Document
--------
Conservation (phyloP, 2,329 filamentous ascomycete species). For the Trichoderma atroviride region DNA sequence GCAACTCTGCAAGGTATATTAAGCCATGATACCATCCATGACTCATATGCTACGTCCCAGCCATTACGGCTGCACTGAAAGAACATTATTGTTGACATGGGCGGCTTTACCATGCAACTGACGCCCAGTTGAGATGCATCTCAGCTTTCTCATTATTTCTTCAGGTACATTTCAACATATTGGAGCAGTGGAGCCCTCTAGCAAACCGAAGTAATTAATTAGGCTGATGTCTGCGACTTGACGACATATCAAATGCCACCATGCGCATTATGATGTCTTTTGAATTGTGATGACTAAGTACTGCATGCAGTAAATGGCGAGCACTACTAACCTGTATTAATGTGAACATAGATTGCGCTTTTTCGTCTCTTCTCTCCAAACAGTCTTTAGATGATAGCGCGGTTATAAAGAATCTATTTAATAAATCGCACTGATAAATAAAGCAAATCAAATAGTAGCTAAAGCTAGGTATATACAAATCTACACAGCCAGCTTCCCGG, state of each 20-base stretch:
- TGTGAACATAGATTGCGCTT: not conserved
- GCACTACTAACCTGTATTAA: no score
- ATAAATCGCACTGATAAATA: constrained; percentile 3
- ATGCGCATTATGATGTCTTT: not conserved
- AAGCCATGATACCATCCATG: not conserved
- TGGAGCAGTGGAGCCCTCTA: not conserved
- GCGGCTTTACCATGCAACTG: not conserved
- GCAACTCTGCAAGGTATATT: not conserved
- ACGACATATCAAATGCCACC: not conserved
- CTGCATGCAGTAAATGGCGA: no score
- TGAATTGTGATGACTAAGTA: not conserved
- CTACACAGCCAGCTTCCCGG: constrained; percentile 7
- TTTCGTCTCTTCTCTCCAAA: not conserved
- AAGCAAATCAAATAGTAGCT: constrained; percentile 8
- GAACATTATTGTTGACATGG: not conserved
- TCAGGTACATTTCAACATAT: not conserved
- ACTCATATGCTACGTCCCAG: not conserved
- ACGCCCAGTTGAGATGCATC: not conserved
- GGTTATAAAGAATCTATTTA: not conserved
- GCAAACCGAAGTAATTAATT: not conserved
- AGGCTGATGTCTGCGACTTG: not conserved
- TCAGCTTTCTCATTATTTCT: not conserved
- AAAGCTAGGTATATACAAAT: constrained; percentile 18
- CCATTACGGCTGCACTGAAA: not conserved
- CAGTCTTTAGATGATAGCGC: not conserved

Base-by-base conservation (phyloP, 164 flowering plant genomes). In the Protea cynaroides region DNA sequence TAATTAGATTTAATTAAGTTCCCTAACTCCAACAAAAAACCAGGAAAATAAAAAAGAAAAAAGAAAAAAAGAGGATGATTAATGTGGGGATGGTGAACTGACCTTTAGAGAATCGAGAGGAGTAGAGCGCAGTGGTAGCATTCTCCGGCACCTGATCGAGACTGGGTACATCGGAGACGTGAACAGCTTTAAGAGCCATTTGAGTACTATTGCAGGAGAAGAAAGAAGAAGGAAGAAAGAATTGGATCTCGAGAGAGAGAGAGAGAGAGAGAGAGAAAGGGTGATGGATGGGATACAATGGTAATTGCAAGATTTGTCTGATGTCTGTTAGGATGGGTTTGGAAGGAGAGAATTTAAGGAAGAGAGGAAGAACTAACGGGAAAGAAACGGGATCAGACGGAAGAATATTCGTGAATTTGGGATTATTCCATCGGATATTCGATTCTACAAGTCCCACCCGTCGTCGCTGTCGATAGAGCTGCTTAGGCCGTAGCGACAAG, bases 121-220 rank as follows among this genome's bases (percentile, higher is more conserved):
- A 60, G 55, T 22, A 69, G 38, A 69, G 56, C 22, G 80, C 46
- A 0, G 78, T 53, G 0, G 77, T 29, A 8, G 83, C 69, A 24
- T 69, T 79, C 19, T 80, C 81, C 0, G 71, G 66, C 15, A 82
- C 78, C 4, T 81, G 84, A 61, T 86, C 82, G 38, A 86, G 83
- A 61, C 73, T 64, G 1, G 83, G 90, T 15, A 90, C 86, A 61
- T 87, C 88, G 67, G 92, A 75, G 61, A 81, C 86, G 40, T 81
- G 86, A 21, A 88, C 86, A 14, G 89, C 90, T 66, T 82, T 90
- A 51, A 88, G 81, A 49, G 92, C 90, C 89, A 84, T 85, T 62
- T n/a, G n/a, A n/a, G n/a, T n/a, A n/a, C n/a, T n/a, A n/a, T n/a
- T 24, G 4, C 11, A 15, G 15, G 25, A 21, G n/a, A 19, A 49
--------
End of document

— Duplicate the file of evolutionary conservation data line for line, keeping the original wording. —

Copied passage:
Conservation (phyloP, 2,329 filamentous ascomycete species). For the Trichoderma atroviride region DNA sequence GCAACTCTGCAAGGTATATTAAGCCATGATACCATCCATGACTCATATGCTACGTCCCAGCCATTACGGCTGCACTGAAAGAACATTATTGTTGACATGGGCGGCTTTACCATGCAACTGACGCCCAGTTGAGATGCATCTCAGCTTTCTCATTATTTCTTCAGGTACATTTCAACATATTGGAGCAGTGGAGCCCTCTAGCAAACCGAAGTAATTAATTAGGCTGATGTCTGCGACTTGACGACATATCAAATGCCACCATGCGCATTATGATGTCTTTTGAATTGTGATGACTAAGTACTGCATGCAGTAAATGGCGAGCACTACTAACCTGTATTAATGTGAACATAGATTGCGCTTTTTCGTCTCTTCTCTCCAAACAGTCTTTAGATGATAGCGCGGTTATAAAGAATCTATTTAATAAATCGCACTGATAAATAAAGCAAATCAAATAGTAGCTAAAGCTAGGTATATACAAATCTACACAGCCAGCTTCCCGG, state of each 20-base stretch:
- TGTGAACATAGATTGCGCTT: not conserved
- GCACTACTAACCTGTATTAA: no score
- ATAAATCGCACTGATAAATA: constrained; percentile 3
- ATGCGCATTATGATGTCTTT: not conserved
- AAGCCATGATACCATCCATG: not conserved
- TGGAGCAGTGGAGCCCTCTA: not conserved
- GCGGCTTTACCATGCAACTG: not conserved
- GCAACTCTGCAAGGTATATT: not conserved
- ACGACATATCAAATGCCACC: not conserved
- CTGCATGCAGTAAATGGCGA: no score
- TGAATTGTGATGACTAAGTA: not conserved
- CTACACAGCCAGCTTCCCGG: constrained; percentile 7
- TTTCGTCTCTTCTCTCCAAA: not conserved
- AAGCAAATCAAATAGTAGCT: constrained; percentile 8
- GAACATTATTGTTGACATGG: not conserved
- TCAGGTACATTTCAACATAT: not conserved
- ACTCATATGCTACGTCCCAG: not conserved
- ACGCCCAGTTGAGATGCATC: not conserved
- GGTTATAAAGAATCTATTTA: not conserved
- GCAAACCGAAGTAATTAATT: not conserved
- AGGCTGATGTCTGCGACTTG: not conserved
- TCAGCTTTCTCATTATTTCT: not conserved
- AAAGCTAGGTATATACAAAT: constrained; percentile 18
- CCATTACGGCTGCACTGAAA: not conserved
- CAGTCTTTAGATGATAGCGC: not conserved

Base-by-base conservation (phyloP, 164 flowering plant genomes). In the Protea cynaroides region DNA sequence TAATTAGATTTAATTAAGTTCCCTAACTCCAACAAAAAACCAGGAAAATAAAAAAGAAAAAAGAAAAAAAGAGGATGATTAATGTGGGGATGGTGAACTGACCTTTAGAGAATCGAGAGGAGTAGAGCGCAGTGGTAGCATTCTCCGGCACCTGATCGAGACTGGGTACATCGGAGACGTGAACAGCTTTAAGAGCCATTTGAGTACTATTGCAGGAGAAGAAAGAAGAAGGAAGAAAGAATTGGATCTCGAGAGAGAGAGAGAGAGAGAGAGAGAAAGGGTGATGGATGGGATACAATGGTAATTGCAAGATTTGTCTGATGTCTGTTAGGATGGGTTTGGAAGGAGAGAATTTAAGGAAGAGAGGAAGAACTAACGGGAAAGAAACGGGATCAGACGGAAGAATATTCGTGAATTTGGGATTATTCCATCGGATATTCGATTCTACAAGTCCCACCCGTCGTCGCTGTCGATAGAGCTGCTTAGGCCGTAGCGACAAG, bases 121-220 rank as follows among this genome's bases (percentile, higher is more conserved):
- A 60, G 55, T 22, A 69, G 38, A 69, G 56, C 22, G 80, C 46
- A 0, G 78, T 53, G 0, G 77, T 29, A 8, G 83, C 69, A 24
- T 69, T 79, C 19, T 80, C 81, C 0, G 71, G 66, C 15, A 82
- C 78, C 4, T 81, G 84, A 61, T 86, C 82, G 38, A 86, G 83
- A 61, C 73, T 64, G 1, G 83, G 90, T 15, A 90, C 86, A 61
- T 87, C 88, G 67, G 92, A 75, G 61, A 81, C 86, G 40, T 81
- G 86, A 21, A 88, C 86, A 14, G 89, C 90, T 66, T 82, T 90
- A 51, A 88, G 81, A 49, G 92, C 90, C 89, A 84, T 85, T 62
- T n/a, G n/a, A n/a, G n/a, T n/a, A n/a, C n/a, T n/a, A n/a, T n/a
- T 24, G 4, C 11, A 15, G 15, G 25, A 21, G n/a, A 19, A 49